LaCava Center Integrative Medical Highlights

Lyme Disease

Our knowledge of Lyme Disease surfaced in the early 1970s, when a mysterious group of rheumatoid arthritis cases occurred among children in Lyme, Connecticut, and two neighboring towns. Since then we have learned that Lyme Disease has been around for thousands upon thousands of years. It is caused by a corkscrew-shaped bacterium called Borrelia burgdorferi. Lyme can affect any organ of the body, including: muscles and joints, the brain and nervous system, and the heart. Lyme is called “The Great Imitator,” because its symptoms mimic many other diseases. Patients with Lyme disease are frequently misdiagnosed with chronic fatigue syndrome, fibromyalgia, multiple sclerosis, and various psychiatric illnesses, including depression. This has proven true at The LaCava Center where many patients who have been diagnosed with such illnesses, come to us only to find out that Lyme Disease was the culprit all along.

Lyme’s disease is primarily caused by a tick bite. However, it is also believed by many that Horsefly’s, Deer Fly’s, and other insects such as Mosquitoes are transmitters of the disease as well. Unfortunately, many people believe that if they are bitten by a tick that they only need to worry if a red bulls-eye shows up on their skin. Nothing could be further from the truth! It is estimated that only 16% of patients diagnosed with Lyme disease know of a tick bite, and only a third to a half of people have the bulls-eye rash. Furthermore, ticks are hosts to a number of other viruses and parasites including: Heartland Virus, Rocky Mountain Spotted Fever, Babesiosis, Bartonella, and Anaplasmosis. Click here for more.

Although the prevailing logic is that Lyme is an East Coast disease, it is found throughout the United States, as well as in more than sixty other countries. The Centers for Disease Control and Prevention estimates that 300,000 people are diagnosed with Lyme disease in the US every year. About 1.5 times more than the number of women diagnosed with breast cancer, and six times more than the number of people diagnosed with HIV/AIDS each year in the US. However, because of Lyme’s nature it often goes undetected leading many experts to believe the true number of cases is much higher.

At The LaCava Center we have noticed Lyme to be a very smart and debilitating disease. We have seen many cases of false negatives in lab testing and even cases where previous treatment proved ineffective resulting in Chronic Lyme. Such cases caused us to search for a lab with the expertise to properly test for Lyme’s existence. After trial and error, we found just such an experiences lab and now partner with it for almost all of our Lyme testing.

If you have suffered from a debilitating disease and have not gotten better, we encourage you to give us a call today. Also please feel free to check out some of the websites below for resources related to Lyme Disease.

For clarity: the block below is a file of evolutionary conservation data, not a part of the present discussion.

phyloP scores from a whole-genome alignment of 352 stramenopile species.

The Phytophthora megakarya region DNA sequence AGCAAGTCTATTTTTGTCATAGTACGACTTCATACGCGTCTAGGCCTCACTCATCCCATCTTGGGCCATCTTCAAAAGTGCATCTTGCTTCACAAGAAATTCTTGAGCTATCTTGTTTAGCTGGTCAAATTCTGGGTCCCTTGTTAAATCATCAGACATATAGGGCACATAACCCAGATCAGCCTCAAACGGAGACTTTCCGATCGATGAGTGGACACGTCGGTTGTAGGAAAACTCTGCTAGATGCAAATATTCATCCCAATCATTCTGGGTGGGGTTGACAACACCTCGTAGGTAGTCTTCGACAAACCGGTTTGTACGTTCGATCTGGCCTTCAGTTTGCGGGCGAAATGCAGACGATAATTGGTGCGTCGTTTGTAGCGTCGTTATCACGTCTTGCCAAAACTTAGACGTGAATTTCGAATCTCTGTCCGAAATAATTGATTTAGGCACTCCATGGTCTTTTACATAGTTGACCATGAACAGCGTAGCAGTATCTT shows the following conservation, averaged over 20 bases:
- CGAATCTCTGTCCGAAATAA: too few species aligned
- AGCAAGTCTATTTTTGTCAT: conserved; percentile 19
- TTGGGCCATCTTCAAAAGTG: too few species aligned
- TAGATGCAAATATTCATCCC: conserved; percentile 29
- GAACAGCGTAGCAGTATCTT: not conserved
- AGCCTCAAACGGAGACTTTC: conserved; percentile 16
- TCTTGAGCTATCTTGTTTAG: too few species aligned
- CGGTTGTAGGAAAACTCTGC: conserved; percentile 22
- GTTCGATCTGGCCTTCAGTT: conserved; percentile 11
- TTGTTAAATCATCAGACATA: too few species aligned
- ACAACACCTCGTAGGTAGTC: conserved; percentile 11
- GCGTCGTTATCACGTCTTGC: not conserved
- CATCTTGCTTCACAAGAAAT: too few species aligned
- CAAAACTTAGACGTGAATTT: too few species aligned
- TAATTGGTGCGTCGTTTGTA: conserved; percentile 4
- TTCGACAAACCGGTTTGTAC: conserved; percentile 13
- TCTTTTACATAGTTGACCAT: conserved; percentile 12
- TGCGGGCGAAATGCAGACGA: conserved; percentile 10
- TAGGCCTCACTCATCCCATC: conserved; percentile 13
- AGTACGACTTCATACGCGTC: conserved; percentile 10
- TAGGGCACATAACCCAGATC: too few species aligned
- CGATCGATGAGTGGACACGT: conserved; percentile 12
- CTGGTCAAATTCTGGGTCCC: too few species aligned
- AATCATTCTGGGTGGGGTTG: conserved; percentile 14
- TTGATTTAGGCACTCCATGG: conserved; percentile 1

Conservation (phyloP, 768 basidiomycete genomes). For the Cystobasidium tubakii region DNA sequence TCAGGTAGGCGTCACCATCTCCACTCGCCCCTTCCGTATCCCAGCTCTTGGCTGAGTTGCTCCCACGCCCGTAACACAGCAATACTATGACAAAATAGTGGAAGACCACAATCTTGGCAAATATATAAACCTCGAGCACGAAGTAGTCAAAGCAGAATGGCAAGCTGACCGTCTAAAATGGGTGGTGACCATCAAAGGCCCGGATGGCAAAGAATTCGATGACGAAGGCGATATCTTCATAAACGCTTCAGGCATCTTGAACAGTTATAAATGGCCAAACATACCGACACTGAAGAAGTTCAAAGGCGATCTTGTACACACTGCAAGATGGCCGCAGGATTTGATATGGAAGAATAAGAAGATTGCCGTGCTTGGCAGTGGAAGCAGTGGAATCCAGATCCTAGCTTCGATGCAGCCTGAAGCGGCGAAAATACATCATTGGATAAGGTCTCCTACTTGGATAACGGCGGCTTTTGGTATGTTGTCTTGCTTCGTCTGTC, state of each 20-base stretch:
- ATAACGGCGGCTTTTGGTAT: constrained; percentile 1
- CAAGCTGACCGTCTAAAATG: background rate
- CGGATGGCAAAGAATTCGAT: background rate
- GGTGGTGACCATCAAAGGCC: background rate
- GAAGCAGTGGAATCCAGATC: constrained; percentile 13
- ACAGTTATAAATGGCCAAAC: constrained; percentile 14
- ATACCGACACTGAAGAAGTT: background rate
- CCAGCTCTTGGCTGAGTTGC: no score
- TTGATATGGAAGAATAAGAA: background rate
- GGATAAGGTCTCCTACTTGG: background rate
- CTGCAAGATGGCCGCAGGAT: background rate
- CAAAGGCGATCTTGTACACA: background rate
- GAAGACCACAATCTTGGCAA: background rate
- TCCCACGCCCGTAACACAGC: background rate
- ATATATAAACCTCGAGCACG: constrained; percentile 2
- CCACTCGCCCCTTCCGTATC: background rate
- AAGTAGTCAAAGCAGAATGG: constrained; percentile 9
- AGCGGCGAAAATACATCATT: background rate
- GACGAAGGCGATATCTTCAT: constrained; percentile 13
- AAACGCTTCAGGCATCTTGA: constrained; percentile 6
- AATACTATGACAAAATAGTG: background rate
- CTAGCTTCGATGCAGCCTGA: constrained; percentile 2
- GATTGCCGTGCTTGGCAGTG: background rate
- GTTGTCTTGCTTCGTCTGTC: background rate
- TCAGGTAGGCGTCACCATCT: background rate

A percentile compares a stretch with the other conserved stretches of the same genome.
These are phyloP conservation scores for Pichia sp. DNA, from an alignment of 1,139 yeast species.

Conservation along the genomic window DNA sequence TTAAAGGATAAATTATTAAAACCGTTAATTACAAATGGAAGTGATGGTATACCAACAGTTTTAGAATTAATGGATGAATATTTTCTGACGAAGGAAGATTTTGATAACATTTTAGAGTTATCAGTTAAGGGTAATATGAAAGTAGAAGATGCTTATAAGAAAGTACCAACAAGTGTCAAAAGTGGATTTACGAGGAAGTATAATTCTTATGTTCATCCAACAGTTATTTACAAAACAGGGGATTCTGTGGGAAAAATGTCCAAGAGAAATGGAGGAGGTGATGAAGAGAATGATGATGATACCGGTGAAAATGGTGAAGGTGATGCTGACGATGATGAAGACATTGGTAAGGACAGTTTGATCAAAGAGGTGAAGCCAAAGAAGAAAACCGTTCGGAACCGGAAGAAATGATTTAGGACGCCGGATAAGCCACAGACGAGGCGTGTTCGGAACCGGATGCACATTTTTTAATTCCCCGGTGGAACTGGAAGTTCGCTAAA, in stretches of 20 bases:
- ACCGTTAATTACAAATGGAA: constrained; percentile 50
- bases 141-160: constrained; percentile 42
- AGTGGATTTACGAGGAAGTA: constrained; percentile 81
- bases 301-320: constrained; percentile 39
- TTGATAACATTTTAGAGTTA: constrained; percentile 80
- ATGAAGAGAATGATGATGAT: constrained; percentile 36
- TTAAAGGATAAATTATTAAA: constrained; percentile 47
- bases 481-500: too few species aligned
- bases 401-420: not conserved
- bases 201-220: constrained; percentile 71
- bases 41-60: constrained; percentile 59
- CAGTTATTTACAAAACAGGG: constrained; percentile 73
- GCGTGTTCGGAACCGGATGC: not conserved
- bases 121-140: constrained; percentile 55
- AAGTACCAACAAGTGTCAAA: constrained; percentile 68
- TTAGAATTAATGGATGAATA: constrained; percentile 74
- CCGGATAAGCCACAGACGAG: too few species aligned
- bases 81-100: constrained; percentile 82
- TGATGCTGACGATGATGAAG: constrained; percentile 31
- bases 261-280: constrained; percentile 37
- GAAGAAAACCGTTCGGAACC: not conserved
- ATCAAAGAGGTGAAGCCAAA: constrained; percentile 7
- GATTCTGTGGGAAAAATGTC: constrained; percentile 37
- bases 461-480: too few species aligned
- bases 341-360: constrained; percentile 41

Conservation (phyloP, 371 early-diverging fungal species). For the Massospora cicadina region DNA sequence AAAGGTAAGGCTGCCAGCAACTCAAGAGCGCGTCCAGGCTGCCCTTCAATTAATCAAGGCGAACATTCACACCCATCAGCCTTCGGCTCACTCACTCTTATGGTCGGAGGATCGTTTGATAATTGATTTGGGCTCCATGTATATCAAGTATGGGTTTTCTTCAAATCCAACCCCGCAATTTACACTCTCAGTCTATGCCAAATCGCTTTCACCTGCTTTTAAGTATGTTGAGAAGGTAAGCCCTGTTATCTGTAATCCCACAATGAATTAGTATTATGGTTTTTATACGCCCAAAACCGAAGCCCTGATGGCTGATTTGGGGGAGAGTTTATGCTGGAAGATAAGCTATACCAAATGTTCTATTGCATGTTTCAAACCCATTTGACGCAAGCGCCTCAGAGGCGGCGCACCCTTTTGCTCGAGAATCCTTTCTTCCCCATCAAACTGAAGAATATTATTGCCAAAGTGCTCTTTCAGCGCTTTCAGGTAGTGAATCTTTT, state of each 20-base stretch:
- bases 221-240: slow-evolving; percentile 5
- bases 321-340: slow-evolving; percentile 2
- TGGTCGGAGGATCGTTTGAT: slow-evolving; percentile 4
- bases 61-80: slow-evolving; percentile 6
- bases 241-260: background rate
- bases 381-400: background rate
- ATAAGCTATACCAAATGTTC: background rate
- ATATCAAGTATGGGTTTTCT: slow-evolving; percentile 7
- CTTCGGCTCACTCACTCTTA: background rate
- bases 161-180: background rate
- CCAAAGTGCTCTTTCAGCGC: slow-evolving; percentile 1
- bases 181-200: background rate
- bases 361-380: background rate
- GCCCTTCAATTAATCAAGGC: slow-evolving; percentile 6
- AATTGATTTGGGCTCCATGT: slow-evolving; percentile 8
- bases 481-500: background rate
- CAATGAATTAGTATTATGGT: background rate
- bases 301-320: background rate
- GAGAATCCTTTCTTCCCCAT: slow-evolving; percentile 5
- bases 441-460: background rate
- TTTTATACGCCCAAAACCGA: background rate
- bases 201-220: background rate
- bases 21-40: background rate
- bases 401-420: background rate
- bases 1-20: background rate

www.lymedisease.org

www.cdc.gov

www.ilads.org

www.webmd.com

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Cancer

In 2016, there will be an estimated 1,685,210 new cancer cases diagnosed and 595,690 cancer deaths in the US. Cancer.org. It seems everyone has been touched in some way by this terrible epidemic. Either you know of someone who has had cancer or worse yet, you have cancer. For many, this diagnosis is almost a certified death sentence. But, at The LaCava Center for Integrative Medicine we believe that it doesn’t have to be this way.

In the mid 90’s, Dr. LaCava was personally touched by cancer when his Father was diagnosed with stomach cancer. In essence, his Father became his first cancer patient. Since then, Dr. LaCava has treated hundreds of cancer patients spanning the spectrum of ages, stages, and types of cancer. Utilizing an Integrative Oncology approach, The LaCava Center utilizes evidence based complementary therapies in concert with traditional medical treatments, in an effort to improve overall efficacy and symptom control, while also working to alleviate patient distress and suffering. 

As a founding member of the International Organization of Integrative Cancer Physicians, Dr. LaCava has helped to pioneer the Integrative Oncology approach to cancer treatment, and further continues his ongoing and evolving education in this field through membership with such groups as Best Answer for Cancer. As an example of our practices ongoing evolution, with passage in Illinois of the Compassionate Use of Medical Cannabis Pilot Program Act, and the opening of Medical Cannabis dispensaries in November of 2015, Dr. LaCava expanded The LaCava Center’s treatments by utilizing high THC medical cannabis as a therapy to alleviate pain in cancer patients. Moreover, encouraged by the research surrounding Cannabidiol (CBD) and it’s potential as an adjunctive cancer therapy, we have begun to explore its efficacy by utilizing high CBD and low THC strains of medical cannabis. By doing so, we continue to innovate and provide our patients with the very best that integrative and alternative medicine has to offer.

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Mold Exposure

Exposure to mold can be a very serious health concern that is often overlooked in conventional medicine. Mold and fungus produce very toxic chemicals called mycotoxins.

Different species of Mold produce different toxins and people will suffer a wide range of different symptoms. The symptom picture often includes:

  • Brain Fog
  • Depression or Mood Swings
  • Chronic Fatigue
  • Skin Sensitivity and Rashes
  • Unexplained allergic sensitivities and immune hypersensitivity